Russian President Vladimir Putin and Turkish President Recep Tayyip Erdogan are preparing to meet their Iranian counterpart, Hassan Rouhani, in Ankara on Monday. They will be discussing Syria and, according to Russian media, specifically the situation in the Idlib province.
Turkish-backed Syrian rebels and extremist groups in Idlib have been hard pressed in recent months by increasing bombardment from the Syrian regime. Turkey wants quiet in Idlib and no new refugee crises.
Iran, Turkey and Russia share one goal in Syria: Evict the Americans. They don't share much else. Currently, Russia is the key backer of the Syrian government in Damascus. It is the big backer, in terms of air power, air defense and international support.
Iran, Turkey and Russia share one goal in Syria: Evict the Americans.
Iran is a different kind of ally. It has sent advisers and support to Syria's regime, but in recent years, this has provoked Israeli airstrikes. In January, Israel's former chief of staff said it struck more than 1,000 Iranian targets in Syria. In the last weeks, an airstrike targeted an Iranian Islamic Revolutionary Guard corps "killer drone" team near the Golan. Tensions are high.
One might characterize the current Russian-Iranian support for Syria as a north-south strategy. Russia supports Syria's war in the north against Idlib, while Iran seeks influence in the south. Turkey has an interest in working with Russia for quiet in Idlib. There is a trade off here because Turkey is buying Russia's S-400 air defense system. Turkey also wants to increase trade with Iran.
Russia, Turkey and Iran have worked closely since 2017 as they try to wind down the Syrian conflict. Frequent meetings between the three countries – that have their origins in the Astana process – were supposed to lead to a Syrian settlement.
Their goal has been to sidetrack the Americans, cutting the US out of talks that could have taken place in Geneva. Their goal is, in general, to remove the West from the Syrian equation. Turkey says it will focus on the Idlib crises in Ankara.
"Opinions will be exchanged," says Turkey's leader. And Turkey hints it is also involved in a fight against terrorist groups there. This is the problem for Turkey. There are Syrian rebels who are now dependent totally on Ankara in northern Syria. But there are extremist groups, such as Hayat Tahrir al-Sham, that are not. A US airstrike targeted al-Qaeda leaders in Idlib in late August. Al-Qaeda and HTS are linked.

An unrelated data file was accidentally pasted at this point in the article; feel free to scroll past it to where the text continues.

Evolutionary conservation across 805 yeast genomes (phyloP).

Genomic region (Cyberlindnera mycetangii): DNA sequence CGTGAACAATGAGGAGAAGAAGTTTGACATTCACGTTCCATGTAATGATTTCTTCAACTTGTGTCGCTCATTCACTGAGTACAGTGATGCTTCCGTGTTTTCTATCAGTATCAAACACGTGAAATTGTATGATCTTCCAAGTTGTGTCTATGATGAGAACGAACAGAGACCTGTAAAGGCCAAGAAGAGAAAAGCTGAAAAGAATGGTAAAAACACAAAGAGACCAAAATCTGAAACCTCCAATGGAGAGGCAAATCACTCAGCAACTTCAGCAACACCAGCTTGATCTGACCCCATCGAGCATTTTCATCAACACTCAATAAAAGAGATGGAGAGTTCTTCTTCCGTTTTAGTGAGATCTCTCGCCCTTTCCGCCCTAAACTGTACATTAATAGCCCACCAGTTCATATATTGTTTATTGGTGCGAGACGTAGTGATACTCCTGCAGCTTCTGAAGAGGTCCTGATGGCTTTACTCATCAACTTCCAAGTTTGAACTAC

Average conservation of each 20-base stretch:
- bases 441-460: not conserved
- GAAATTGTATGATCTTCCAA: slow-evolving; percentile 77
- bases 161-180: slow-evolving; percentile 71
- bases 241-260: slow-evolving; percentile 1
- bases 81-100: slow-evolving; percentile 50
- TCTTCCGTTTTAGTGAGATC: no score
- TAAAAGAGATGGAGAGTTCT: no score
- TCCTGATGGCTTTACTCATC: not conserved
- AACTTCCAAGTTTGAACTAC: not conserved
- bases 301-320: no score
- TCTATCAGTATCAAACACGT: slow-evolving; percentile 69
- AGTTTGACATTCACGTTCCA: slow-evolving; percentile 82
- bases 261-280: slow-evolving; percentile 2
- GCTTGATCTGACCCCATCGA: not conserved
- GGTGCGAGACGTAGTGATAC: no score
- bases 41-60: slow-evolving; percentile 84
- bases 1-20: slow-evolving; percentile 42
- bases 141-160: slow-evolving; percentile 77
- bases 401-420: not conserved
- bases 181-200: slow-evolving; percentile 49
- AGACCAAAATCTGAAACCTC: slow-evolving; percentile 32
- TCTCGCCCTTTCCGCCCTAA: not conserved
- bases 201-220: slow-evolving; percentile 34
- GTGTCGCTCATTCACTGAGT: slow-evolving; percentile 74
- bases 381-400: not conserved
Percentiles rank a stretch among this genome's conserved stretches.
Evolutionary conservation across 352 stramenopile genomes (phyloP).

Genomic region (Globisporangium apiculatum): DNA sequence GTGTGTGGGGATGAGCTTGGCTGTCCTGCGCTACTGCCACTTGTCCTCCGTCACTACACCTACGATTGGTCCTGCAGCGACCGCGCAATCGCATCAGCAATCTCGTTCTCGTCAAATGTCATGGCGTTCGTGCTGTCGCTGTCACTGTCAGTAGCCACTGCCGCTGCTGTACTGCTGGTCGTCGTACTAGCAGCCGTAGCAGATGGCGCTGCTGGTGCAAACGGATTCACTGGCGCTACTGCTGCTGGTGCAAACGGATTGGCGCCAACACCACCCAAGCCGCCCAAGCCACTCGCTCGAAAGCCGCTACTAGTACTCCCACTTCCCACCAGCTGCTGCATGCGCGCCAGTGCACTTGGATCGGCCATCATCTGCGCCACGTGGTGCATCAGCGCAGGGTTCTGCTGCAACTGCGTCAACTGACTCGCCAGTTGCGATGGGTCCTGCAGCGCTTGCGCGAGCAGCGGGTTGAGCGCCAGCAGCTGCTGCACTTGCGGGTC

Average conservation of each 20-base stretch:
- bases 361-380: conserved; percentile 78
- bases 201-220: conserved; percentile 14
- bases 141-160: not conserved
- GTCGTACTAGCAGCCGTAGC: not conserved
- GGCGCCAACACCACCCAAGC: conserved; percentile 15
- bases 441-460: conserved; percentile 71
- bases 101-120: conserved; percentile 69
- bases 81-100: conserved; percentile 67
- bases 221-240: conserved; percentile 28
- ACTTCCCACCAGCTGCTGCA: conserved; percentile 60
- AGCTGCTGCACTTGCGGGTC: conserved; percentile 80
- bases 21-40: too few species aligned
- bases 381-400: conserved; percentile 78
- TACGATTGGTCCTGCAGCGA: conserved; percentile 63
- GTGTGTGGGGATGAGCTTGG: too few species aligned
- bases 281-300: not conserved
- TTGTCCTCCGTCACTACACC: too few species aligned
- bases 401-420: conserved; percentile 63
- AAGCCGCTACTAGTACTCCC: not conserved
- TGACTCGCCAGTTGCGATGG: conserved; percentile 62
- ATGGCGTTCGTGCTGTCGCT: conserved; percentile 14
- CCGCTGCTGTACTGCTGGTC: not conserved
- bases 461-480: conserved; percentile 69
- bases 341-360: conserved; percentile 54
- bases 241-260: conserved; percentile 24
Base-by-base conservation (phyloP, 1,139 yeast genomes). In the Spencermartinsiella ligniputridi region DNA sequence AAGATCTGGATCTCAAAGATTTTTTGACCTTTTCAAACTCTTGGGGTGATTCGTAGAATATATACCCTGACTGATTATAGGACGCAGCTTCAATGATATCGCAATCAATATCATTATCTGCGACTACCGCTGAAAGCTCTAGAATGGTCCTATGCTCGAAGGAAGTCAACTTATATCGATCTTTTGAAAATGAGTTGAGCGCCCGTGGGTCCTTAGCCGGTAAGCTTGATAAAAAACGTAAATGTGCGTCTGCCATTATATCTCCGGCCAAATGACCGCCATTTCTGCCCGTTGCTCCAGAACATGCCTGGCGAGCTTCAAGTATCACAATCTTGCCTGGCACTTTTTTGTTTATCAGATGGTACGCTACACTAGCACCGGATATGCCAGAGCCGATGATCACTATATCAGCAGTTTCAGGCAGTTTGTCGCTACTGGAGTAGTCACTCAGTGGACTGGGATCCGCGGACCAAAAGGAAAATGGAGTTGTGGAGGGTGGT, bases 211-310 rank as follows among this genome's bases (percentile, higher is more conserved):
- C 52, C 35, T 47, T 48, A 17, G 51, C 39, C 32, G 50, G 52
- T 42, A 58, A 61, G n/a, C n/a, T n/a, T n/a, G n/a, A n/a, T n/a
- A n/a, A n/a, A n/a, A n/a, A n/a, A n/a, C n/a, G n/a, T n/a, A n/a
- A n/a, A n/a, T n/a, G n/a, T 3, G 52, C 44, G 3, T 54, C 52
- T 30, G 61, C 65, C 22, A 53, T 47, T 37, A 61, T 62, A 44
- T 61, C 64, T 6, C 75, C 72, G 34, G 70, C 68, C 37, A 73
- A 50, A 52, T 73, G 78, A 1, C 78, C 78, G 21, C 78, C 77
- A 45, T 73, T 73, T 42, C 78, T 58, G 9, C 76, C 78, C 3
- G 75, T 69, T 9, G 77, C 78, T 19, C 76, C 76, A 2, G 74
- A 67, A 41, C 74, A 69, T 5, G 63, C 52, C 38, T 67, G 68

Recent reports also indicate that extremist groups have continued human rights abuses in Afrin, a mostly Kurdish area that Turkey and Syrian rebel groups invaded in 2018, saying it was controlled by the Kurdistan Workers Party.
Turkey's goal is to preserve its satrapy in northern Syria. It wants to avoid a refugee crises caused by the Syrian regime or Russian airstrikes. But it wants Russia as a partner, and Iran. And it wants to see extremist groups neutralized without blowback. How to treat that chess-board is unclear. So it will sit down with the Russians and Iranians on September 16 in the historic Cankaya Mansion.
Russia says, on the eve of the meeting, that the war in Syria is effectively over. Russian Foreign Minister Sergey Lavrov was quoted as saying that the country is gradually returning to normal. "Some hotspots remain in the territories that are not controlled by the Syrian government."
These include areas in the east held by the Syrian Democratic Forces and an area in southern Syria around Tanf that is controlled by the US. Recently, the US and Turkey have worked on a "security mechanism" in northern Syria, but it is unclear if the US and Turkey can come to an agreement about the US role in eastern Syria. Surely that will be on the agenda in Ankara as well.
Seth Frantzman, a writing fellow at the Middle East Forum, is the author of After ISIS: America, Iran and the Struggle for the Middle East (2019), the op-ed editor of The Jerusalem Post, and a founder of the Middle East Center for Reporting and Analysis.